Democrats and Republicans alike are, if polls are to be believed, linked in their unhappiness with the foreign policy of President Obama. Only unreconstructed Cheney-Rumsfeld armchair hawks, however, seem certain about what should be done, which would involve parachuting into the problem area of the day with guns blazing. That this strategy failed in Iraq is of no consequence to the Pax Americana crowd whose ideological fantasies are untroubled by real-world realities.
Those who reside in the real world, however, know that the foreign policy issues confronting America today are maddeningly complex, and the players do not fit into Cold War-era stereotypes of good guys and villains. Few actions by America are devoid of risk, and all could trigger the law of unintended consequences, a law that has manifested itself all over Iraq and Afghanistan and will for many years. This is frustrating to those who still see the United States as the world's remaining "superpower," obligated and entitled by manifest destiny to wade in and sort out the world's problems, leaving behind governments constructed in America's image.
In acknowledgment of the world's complexities and its own economic struggles and post-Iraq uncertainties, the United States is today obligated to follow the dictum of the physician: "First, do no harm." This appears to be what motivates President Obama's foreign policy, and it won't win him any statues -- or any praise for that matter.
The Ukraine crisis has moved off the front pages without President Obama doing anything rash in reaction to critics who reduced the complex conflict to a macho duel between Mr. Obama and Vladimir Putin. This is not a pro wrestling match but an ages-old regional battle, one that Mr. Putin may be sorry he stirred up.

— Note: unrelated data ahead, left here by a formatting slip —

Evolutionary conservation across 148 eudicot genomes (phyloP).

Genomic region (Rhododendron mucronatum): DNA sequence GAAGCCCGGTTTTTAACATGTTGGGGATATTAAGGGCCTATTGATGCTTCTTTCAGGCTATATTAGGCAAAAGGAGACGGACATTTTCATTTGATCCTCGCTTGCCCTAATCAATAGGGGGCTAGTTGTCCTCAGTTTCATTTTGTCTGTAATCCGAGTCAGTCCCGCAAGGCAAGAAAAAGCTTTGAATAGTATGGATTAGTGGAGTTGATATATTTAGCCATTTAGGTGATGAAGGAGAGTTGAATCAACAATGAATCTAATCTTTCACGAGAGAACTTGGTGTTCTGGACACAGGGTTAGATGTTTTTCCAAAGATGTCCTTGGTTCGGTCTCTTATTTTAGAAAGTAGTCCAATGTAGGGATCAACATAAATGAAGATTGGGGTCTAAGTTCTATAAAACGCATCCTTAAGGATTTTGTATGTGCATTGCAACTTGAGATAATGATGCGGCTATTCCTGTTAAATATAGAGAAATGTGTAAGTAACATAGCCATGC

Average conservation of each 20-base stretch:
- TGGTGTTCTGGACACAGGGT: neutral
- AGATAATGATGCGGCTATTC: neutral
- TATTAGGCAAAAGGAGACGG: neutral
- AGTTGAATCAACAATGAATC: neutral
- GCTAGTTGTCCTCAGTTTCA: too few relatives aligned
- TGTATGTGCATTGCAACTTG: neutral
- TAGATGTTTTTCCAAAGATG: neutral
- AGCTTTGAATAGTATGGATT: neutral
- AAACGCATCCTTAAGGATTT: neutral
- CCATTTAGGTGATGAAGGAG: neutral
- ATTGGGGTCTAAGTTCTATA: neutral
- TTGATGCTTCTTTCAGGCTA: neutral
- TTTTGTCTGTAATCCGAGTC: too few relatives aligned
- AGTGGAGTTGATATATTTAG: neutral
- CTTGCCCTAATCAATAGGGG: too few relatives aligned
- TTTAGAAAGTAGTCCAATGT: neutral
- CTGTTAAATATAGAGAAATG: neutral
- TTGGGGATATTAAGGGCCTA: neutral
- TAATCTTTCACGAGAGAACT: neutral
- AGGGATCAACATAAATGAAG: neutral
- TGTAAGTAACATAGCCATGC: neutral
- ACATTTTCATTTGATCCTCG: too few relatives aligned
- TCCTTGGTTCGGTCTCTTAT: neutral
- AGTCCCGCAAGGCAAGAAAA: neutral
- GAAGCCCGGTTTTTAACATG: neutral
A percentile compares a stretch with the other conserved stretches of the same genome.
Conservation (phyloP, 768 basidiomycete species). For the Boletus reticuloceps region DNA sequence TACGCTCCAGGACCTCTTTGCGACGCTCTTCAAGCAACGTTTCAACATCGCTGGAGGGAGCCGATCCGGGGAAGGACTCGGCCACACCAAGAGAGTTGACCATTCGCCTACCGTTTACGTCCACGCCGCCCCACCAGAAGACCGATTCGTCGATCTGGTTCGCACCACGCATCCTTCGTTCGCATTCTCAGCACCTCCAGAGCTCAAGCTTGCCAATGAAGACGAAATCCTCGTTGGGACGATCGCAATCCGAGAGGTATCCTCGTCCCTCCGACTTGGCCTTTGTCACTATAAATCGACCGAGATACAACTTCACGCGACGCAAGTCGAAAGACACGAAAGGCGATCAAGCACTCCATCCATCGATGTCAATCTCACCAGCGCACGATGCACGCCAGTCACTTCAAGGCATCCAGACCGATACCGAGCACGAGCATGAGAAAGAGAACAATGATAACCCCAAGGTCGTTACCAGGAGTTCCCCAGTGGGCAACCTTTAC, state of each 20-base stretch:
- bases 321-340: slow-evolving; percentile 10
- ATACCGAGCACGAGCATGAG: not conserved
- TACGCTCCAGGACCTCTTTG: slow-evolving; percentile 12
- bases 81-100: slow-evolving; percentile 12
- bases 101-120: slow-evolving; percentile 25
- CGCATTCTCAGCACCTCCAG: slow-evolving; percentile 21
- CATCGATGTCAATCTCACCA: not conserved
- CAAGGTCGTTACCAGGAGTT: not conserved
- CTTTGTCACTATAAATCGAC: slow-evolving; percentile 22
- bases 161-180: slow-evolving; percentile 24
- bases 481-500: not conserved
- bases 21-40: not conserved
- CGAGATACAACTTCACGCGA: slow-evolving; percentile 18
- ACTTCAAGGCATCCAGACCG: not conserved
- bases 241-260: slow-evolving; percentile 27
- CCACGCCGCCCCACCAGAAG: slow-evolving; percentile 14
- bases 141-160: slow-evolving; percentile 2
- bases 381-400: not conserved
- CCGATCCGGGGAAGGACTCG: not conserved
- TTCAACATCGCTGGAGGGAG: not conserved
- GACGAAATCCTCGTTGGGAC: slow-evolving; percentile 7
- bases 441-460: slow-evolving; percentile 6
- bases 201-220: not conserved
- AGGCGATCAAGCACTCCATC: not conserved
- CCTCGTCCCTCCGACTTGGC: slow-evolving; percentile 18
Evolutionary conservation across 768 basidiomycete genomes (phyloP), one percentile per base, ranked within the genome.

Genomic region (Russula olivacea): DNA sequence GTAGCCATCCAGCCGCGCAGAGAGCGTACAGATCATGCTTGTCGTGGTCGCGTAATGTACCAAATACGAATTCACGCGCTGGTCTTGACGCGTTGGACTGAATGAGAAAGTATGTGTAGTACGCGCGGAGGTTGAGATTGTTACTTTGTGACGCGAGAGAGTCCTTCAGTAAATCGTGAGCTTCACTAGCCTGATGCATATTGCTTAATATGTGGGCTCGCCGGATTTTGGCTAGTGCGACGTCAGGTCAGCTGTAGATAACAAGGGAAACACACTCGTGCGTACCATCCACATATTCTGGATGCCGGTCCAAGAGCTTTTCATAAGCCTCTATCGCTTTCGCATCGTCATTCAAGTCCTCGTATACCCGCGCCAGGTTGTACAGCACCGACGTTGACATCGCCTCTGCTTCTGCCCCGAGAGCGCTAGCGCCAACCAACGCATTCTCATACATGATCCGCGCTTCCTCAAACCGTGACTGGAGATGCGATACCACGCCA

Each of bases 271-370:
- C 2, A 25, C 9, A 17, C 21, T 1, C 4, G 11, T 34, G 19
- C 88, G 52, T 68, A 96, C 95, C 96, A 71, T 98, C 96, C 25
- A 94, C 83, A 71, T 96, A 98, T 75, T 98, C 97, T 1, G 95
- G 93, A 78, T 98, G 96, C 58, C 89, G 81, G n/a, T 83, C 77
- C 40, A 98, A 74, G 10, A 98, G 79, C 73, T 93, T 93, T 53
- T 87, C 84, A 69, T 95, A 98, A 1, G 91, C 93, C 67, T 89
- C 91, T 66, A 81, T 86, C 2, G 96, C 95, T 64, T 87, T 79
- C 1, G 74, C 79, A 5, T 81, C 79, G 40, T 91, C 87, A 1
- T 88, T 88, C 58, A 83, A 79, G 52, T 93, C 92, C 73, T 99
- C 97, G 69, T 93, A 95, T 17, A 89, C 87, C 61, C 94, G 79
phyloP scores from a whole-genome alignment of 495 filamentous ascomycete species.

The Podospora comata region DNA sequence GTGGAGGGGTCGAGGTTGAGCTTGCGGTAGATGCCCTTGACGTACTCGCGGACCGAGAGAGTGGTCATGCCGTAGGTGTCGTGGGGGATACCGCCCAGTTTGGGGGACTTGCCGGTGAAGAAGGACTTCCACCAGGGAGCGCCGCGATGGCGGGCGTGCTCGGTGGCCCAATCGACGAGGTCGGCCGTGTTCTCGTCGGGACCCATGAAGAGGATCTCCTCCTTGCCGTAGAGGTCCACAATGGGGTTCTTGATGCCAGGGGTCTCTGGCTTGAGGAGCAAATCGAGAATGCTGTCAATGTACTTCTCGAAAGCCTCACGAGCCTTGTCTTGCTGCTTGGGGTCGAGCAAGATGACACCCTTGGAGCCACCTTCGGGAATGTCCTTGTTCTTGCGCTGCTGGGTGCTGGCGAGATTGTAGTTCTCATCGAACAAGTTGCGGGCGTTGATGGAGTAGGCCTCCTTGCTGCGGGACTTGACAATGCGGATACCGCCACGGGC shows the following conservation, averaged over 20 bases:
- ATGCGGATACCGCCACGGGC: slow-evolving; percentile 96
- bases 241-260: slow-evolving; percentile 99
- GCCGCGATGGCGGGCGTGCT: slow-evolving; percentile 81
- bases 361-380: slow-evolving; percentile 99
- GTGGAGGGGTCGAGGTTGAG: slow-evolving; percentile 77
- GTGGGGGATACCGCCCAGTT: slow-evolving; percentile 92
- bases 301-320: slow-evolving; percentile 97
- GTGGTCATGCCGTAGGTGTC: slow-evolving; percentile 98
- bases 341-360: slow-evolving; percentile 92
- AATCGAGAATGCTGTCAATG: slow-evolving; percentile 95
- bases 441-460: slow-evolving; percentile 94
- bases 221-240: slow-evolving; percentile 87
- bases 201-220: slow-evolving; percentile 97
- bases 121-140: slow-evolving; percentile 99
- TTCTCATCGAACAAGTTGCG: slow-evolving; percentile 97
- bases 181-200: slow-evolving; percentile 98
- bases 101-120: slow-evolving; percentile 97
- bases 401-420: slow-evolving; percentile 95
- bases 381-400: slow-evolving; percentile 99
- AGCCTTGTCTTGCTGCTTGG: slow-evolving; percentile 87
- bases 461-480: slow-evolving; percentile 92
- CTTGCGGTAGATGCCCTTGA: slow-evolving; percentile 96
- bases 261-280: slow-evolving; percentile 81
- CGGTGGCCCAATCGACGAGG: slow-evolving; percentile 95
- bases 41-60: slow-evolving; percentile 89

The brutal murders of innocent Palestinian and Israeli teenagers have sent the rockets flying once more, and is there anyone who seriously thinks that Barack Obama should be the president who finds the recipe for peace there that has eluded presidents and their secretaries of state for decades? John Kerry gave it a shot and the world shrugged and waited for the inevitable. Peace between Israel and the Palestinians will come when they are ready for it -- meaning, no time soon.
The difference between Shiites and Sunnis was lost on many -- including the Bush administration -- when the U.S. blundered into Iraq, but that ancient conflict fuels much of the region's turmoil. Complicating it further is the fight looming between the secular Sunnis now united in an uneasy alliance with the radical Sunnis who have declared an Islamic caliphate in a portion of Iraq. Who is the White House supposed to support in this vicious three-sided conflict that will jeopardize not only what is left of Iraq but its neighbors?
The administration and Congress should support forces of moderation, if there are any, with military advisers and assistance, place sanctions against trouble-makers like Russia and Syria, and help the poor, the elderly, children and others caught up in maelstroms not of their making. It isn't glamorous, and the hawks living pre-Vietnam fantasies won't be happy, but there are limits to what America can do about the world's problems -- especially when many of those problems are based in hatreds and prejudices that pre-date America.